My 2 cents on the whole Fedora to succeed as global wide deployed desktop are...

Les Mikesell lesmikesell at
Mon Sep 3 17:02:05 UTC 2007

Jeroen van Meeuwen wrote:

>>> Restrictively patented software may, in your and many others' 
>>> opinion, still be Free; I my opinion, it's not. It may be FOSS, but 
>>> it isn't Free in the most pure sense of the word; If I can't share 
>>> what I use, freely, with someone else just because there so happens 
>>> to be an ocean in between and my buddy is living in the states; that 
>>> to me isn't free.
>> But surprisingly, nobody makes any effort to share the burden of 
>> system administration, which is why so few people use unix-like 
>> systems and why there are endless discussions like this of what 
>> packages should and shouldn't be installed or bundled in some small 
>> set of configuration choices that aren't going to fit everyone or be 
>> exactly right for any purpose.
> I'm sorry, you should not have read "If I can't share what I use" as:
>  "If I cannot publish a list of my installed software and their settings"
> rather then
>  "I'm using something that is free here, but once I start using it 
> elsewhere it may be illegal or I might get sued."

My take on it is that there is a lot of work that can be shared with no 
legal interference and no one bothers to do it.  Why not solve the 
problem that can be solved easily first?

>> What we really need is a push-button way for anyone who thinks they 
>> have built a system that is well configured for some particular use to 
>> publish his installed package list - and perhaps add a repository in 
>> the odd case that he needed something not in the usual repositories.  
>> Then anyone else should be able to read through the descriptions of 
>> the purposes for these configurations and why the admin that created 
>> them believes his setup is the best, pick one, and automatically get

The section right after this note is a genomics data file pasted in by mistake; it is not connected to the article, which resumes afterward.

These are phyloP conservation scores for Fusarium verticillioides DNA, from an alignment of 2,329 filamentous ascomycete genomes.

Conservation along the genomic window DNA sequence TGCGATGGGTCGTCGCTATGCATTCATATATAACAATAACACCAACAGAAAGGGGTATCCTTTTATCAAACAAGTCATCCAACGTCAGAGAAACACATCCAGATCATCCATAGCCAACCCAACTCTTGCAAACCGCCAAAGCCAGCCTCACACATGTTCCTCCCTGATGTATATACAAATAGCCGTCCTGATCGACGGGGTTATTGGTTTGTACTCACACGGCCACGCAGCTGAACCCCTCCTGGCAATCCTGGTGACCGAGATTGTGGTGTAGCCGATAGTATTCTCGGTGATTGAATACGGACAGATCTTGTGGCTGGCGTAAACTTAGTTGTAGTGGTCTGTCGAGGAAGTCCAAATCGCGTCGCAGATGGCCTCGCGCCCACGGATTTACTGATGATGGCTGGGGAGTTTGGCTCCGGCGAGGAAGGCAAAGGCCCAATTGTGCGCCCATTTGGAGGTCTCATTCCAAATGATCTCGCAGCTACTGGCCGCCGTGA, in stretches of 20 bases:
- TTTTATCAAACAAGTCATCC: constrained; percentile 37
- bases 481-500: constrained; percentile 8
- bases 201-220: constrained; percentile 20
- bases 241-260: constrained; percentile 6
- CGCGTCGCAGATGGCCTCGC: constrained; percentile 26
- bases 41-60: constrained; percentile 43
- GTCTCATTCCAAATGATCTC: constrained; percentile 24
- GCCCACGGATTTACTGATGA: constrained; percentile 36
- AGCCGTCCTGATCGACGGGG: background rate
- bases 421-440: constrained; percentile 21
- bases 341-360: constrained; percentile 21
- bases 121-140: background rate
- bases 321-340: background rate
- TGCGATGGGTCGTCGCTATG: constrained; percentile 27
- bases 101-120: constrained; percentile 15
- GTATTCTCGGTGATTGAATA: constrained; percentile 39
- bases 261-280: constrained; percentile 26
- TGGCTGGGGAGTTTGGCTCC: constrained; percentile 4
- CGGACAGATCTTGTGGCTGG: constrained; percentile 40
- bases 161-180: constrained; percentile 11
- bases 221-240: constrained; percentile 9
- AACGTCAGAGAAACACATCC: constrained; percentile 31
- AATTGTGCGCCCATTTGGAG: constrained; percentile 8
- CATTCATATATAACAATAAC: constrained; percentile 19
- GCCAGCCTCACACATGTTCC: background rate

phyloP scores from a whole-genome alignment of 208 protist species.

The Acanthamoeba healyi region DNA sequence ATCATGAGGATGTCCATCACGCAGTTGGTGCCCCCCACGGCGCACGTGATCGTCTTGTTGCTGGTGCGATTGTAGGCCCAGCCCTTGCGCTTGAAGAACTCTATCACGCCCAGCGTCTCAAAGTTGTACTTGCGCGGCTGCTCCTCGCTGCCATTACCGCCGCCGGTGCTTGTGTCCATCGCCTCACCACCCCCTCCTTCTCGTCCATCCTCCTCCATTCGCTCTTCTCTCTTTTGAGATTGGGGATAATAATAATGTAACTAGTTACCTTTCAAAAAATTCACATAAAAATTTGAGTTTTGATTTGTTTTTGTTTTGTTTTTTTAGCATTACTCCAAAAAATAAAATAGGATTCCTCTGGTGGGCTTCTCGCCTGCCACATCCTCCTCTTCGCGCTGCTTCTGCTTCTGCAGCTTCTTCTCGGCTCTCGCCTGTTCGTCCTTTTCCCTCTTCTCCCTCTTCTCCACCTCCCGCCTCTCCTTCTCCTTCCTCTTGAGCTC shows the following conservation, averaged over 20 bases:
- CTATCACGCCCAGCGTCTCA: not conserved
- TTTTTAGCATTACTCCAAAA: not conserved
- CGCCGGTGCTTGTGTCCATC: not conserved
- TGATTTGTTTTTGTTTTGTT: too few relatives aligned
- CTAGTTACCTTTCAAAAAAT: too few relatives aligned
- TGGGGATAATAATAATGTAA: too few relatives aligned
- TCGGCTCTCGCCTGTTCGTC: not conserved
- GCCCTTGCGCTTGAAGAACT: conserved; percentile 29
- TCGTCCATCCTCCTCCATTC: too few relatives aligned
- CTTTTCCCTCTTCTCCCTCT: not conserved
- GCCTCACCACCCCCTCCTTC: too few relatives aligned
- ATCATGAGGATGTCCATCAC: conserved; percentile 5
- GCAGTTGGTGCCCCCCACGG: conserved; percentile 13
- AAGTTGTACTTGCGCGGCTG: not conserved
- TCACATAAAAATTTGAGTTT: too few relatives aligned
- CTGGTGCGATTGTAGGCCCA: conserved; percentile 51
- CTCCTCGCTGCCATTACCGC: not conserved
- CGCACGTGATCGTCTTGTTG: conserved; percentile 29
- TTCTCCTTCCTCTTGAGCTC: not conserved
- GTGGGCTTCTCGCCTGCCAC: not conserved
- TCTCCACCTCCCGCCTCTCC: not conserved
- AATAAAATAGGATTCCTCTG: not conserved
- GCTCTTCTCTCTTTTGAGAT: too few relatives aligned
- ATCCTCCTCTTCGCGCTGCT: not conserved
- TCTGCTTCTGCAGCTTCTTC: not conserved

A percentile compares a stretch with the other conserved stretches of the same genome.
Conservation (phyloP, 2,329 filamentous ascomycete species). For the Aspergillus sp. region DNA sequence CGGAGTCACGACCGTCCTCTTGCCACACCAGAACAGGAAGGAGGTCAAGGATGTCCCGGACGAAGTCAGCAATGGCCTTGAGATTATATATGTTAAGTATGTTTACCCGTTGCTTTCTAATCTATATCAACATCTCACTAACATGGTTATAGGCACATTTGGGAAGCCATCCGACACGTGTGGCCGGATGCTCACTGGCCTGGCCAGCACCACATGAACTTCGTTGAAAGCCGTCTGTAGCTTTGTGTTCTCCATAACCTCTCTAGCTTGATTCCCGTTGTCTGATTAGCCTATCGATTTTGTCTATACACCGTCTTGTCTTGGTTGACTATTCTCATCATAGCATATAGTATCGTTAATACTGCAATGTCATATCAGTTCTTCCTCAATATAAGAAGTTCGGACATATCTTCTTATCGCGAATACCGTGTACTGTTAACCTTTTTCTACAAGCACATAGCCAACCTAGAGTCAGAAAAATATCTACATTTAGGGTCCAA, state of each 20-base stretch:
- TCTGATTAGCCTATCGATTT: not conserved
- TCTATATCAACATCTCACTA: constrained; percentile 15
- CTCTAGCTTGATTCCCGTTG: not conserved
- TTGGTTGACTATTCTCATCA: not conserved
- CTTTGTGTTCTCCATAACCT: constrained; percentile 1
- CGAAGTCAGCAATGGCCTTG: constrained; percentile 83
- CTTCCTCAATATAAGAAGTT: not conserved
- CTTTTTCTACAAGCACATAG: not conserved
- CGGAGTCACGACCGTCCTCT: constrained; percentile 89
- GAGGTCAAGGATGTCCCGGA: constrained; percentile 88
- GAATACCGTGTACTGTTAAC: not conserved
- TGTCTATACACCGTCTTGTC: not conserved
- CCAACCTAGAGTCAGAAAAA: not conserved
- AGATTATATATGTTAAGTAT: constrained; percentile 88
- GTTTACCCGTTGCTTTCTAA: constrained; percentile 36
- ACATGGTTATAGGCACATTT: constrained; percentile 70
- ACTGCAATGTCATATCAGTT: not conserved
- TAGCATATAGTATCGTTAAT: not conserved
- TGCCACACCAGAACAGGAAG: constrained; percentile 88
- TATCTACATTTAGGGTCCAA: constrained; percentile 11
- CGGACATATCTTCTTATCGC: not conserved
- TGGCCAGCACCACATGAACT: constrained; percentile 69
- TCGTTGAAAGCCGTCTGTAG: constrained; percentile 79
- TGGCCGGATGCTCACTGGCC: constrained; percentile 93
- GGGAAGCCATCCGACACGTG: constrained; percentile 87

>> the same set of packages installed on his own computer - and 
>> periodically repeat to track the updates.  This would eliminate about 
>> 90% of the reasons for having multiple distributions with confusing 
>> differences and give the effect of having an expert system 
>> administrator tuning each installation for its intended use.
> If you're gonna build profiles of what software is suited for what 
> purpose, along with the ideal settings, I'm curious what a user would 
> think of a 3-million-profiles-website he can choose the most fit profile 
> from.

It's approximately the same problem as deciding what song to listen to, 
or what news story to read next, something people do all the time, and 
more useful than wading through the gazillion different distributions on 
distrowatch, each trying to be a general purpose solution not really 
matched to any specific use. I doubt if there are 3 million people 
arrogant enough to call themselves experts, though.  There are probably 
a few hundred configurations that an expert sysadmin would build for 99% 
of uses and the good ones would sort themselves out by reputation and be 
improved by user feedback.  The base distribution could then just 
concentrate on getting all the programs into a repository and keeping 
their interfaces compatible so you didn't have to throw everything out 
to update.

   Les Mikesell
     lesmikesell at

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